You should never try to match an aggressor strength ("they will be bigger and stronger than you"). Instead target their weaknesses and focus on the body's most vulnerable points, particularly soft tissues, such as the eyes, the throat, the face, the groin, etc. Many counterattacks involve eye gouging, groin attacks, and strikes to the throat.

6- A good defensive action doesn't go without an offensive motion

That's the principle of simultaneous defense and attack which goes hand in hand with the principle of continuous motion ("Retzev").

Your goal is to disrupt the attack and simultaneously counterattack to surprise your aggressor. "Retzev" is a continuous series of aggressive defensive and offensive movements with sustained forward pressure which aims at overwhelming the attacker.


In terms of defence, speed and technique are key and more important than strength. Reaction/response time is crucial which is why repetition is so important (the pianist fingers go faster than his eyes; that's muscle memory gained through repetition).

The second major point is to acquire skills for real-life situations. Violent encounters would come in a variety of situations (including adverse circumstances) with a variety aggressors (different sizes, speed, body types, etc) who would use a variety of attacks (every person attacks in a different way), so you have to prepare accordingly, be able to improvise, to quickly adapt to any situation and to perform under stress and fatigue.

"The more we train, the more tools we gain."

According to Eyal Yanilov (Krav Maga Global), the following points should be taken into account in regard to defence:
  1. The 3 types of dynamic defences:
    • Lateral and horizontal moves (8 directions on the compass rose)
    • Torque, pivot and turn
    • Change of height
  2.  The defences that stop, deflect or redirect an attack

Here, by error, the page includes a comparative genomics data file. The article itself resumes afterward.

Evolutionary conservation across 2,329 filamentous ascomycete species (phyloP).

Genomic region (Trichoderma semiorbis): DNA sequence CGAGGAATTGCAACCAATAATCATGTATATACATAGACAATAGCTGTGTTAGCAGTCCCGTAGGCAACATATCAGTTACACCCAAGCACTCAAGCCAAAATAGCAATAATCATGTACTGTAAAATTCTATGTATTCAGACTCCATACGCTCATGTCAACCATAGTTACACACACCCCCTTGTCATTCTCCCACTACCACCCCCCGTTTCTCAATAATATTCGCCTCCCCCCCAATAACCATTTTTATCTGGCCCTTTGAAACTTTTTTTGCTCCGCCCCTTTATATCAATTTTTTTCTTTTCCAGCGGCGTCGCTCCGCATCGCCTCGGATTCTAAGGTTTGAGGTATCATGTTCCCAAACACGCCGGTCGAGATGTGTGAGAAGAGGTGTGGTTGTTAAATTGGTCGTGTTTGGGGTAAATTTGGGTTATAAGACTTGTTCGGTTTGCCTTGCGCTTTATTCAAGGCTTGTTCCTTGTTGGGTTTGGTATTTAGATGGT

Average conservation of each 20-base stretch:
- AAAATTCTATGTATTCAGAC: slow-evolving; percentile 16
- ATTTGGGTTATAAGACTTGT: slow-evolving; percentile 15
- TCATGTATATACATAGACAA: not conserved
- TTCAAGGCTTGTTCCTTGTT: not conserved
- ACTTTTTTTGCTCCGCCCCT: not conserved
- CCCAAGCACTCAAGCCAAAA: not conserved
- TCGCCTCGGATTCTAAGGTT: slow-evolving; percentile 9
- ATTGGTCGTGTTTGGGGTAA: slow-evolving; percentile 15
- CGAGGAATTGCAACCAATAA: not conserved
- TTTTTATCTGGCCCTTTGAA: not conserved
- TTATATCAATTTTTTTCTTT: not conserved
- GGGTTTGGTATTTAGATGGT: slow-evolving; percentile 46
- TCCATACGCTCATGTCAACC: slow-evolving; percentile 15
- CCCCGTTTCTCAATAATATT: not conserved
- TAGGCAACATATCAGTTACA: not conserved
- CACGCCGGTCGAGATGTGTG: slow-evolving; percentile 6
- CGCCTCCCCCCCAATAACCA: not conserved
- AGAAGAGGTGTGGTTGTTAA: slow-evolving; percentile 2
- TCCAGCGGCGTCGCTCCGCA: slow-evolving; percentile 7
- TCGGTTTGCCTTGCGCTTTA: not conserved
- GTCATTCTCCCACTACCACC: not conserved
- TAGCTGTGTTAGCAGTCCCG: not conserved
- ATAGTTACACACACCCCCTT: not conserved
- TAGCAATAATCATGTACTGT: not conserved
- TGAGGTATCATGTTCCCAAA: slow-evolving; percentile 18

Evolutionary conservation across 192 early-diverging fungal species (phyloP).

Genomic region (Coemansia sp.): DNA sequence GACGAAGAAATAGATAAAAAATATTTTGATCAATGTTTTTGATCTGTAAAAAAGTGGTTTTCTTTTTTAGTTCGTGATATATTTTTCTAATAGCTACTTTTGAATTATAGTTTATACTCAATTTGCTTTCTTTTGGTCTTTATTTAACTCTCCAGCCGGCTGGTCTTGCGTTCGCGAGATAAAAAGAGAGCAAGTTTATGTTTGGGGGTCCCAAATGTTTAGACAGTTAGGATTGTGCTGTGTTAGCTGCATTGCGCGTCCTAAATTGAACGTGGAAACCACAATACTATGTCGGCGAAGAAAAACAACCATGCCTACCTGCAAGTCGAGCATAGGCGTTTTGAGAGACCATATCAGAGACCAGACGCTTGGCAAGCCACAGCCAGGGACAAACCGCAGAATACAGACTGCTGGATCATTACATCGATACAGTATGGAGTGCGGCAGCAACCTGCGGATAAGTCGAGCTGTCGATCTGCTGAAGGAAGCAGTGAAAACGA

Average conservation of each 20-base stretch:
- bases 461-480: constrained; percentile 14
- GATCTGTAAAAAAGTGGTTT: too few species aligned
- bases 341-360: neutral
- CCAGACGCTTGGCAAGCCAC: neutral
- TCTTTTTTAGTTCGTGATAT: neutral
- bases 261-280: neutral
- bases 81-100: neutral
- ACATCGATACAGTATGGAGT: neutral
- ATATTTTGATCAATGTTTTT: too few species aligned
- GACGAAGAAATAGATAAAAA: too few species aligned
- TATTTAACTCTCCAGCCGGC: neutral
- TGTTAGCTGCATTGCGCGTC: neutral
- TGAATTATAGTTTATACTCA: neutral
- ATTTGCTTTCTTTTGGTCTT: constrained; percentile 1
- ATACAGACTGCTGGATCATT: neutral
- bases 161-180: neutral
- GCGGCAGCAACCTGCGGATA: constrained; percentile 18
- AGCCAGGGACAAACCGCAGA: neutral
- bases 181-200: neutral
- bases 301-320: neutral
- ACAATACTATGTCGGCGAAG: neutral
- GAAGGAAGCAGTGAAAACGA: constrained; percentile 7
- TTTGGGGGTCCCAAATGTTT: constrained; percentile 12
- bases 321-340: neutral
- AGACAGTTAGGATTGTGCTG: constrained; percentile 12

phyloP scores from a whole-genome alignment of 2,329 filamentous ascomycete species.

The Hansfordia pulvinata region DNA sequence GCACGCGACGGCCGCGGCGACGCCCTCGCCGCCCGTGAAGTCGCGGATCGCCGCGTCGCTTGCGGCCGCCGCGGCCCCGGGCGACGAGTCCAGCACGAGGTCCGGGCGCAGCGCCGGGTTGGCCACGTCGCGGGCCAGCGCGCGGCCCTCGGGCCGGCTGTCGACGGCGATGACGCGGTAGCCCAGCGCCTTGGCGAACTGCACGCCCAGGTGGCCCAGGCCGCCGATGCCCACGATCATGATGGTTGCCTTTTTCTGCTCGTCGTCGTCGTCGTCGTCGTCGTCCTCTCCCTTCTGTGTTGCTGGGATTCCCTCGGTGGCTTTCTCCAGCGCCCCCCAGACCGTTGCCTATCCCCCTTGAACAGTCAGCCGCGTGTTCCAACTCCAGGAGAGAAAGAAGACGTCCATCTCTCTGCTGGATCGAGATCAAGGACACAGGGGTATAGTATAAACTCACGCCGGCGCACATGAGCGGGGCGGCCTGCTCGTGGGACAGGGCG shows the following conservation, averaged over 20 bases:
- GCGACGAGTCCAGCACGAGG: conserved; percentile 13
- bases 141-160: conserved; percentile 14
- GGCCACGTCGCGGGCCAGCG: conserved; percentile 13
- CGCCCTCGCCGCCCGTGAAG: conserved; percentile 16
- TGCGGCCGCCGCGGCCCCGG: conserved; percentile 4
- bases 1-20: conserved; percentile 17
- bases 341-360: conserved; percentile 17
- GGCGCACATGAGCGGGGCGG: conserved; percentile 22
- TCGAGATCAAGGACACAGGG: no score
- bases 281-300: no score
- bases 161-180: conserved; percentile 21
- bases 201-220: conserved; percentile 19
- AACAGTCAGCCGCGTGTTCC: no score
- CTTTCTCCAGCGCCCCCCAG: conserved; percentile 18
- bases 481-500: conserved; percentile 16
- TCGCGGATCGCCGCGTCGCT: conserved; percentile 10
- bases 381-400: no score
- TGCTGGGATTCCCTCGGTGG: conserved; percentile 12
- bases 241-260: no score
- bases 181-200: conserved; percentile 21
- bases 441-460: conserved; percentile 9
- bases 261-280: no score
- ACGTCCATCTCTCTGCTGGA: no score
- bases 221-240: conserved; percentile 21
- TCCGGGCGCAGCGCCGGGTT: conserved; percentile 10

3.  The releases related to ground self-defence and grappling


When it comes to attacks, the Krav Maga mind-set is to focus on the vulnerable points of your opponent's body such as head, eyes, throat, groin, knees, etc.The rational behind that is that these soft spots offer you the most leverage regardless of your opponent's strength and size, and regardless of your own strength and size. No fat or muscle protect these weak points.

The response to an attack should be quick and intense. Full out. The threat must to be neutralised as quickly as possible because:
  1. You might not have another opportunity: if you got to this point, it means you survived the initial attack. You might not get through the second round so your counter-attack has to be decisive.
  2. There might be multiple aggressors: You can fight only one person at a time. So, if there are multiple attackers, you have make sure each one of them is neutralised as quickly as possible and before they all make contact.

The counter-attack should be carried with "violent intent". That is, you have to have the deep and unwavering determination to hurt your aggressor more than he/she is ready to hurt you.

Eyal Yanilov highlights 6 principles of attacks:
  1. Understand the hierarchy "tool", "technique", "principles", "variations", "simulations" and "role-play"
  2. Understand the importance and the effects of recoil
  3. Understand the importance of speed and mass in the increase of kinetic energy and pulse/momentum.
  4. Understand the kinetic chain and the principles of biomechanic
  5. Understand the 5 ranges:
    • XS: grappling
    • S: head-butts, elbows, hooks, knees and hammer strikes
    • M: Punches
    • L: Kicks
    • XL: Advance, weapon, force multiplier
  6. Understand the 6 directions:
    • 2 horizontals
    • 2 verticals
    • Straight in / straight out


There is a number of tactical aspects to consider:
  1. Defend and counterattack as soon as possible
  2. "All in or all out", get to contact or disengage/escape
  3. Always scan and be ready for additional aggressors
  4. Look for weapons of fortune
  5. Escape as soon as possible and check for injuries (particularly knife wounds)

Become proficient, so you do not have to kill” Imi Lichtenfeld

It is also essential to remember that ground is not your friend. You have to have a strong ground fighting game because most fight end up on the ground and you need to get out of the situation as soon as possible. But you also want to avoid getting there as much as possible. Stay on your feet or get back on them quickly.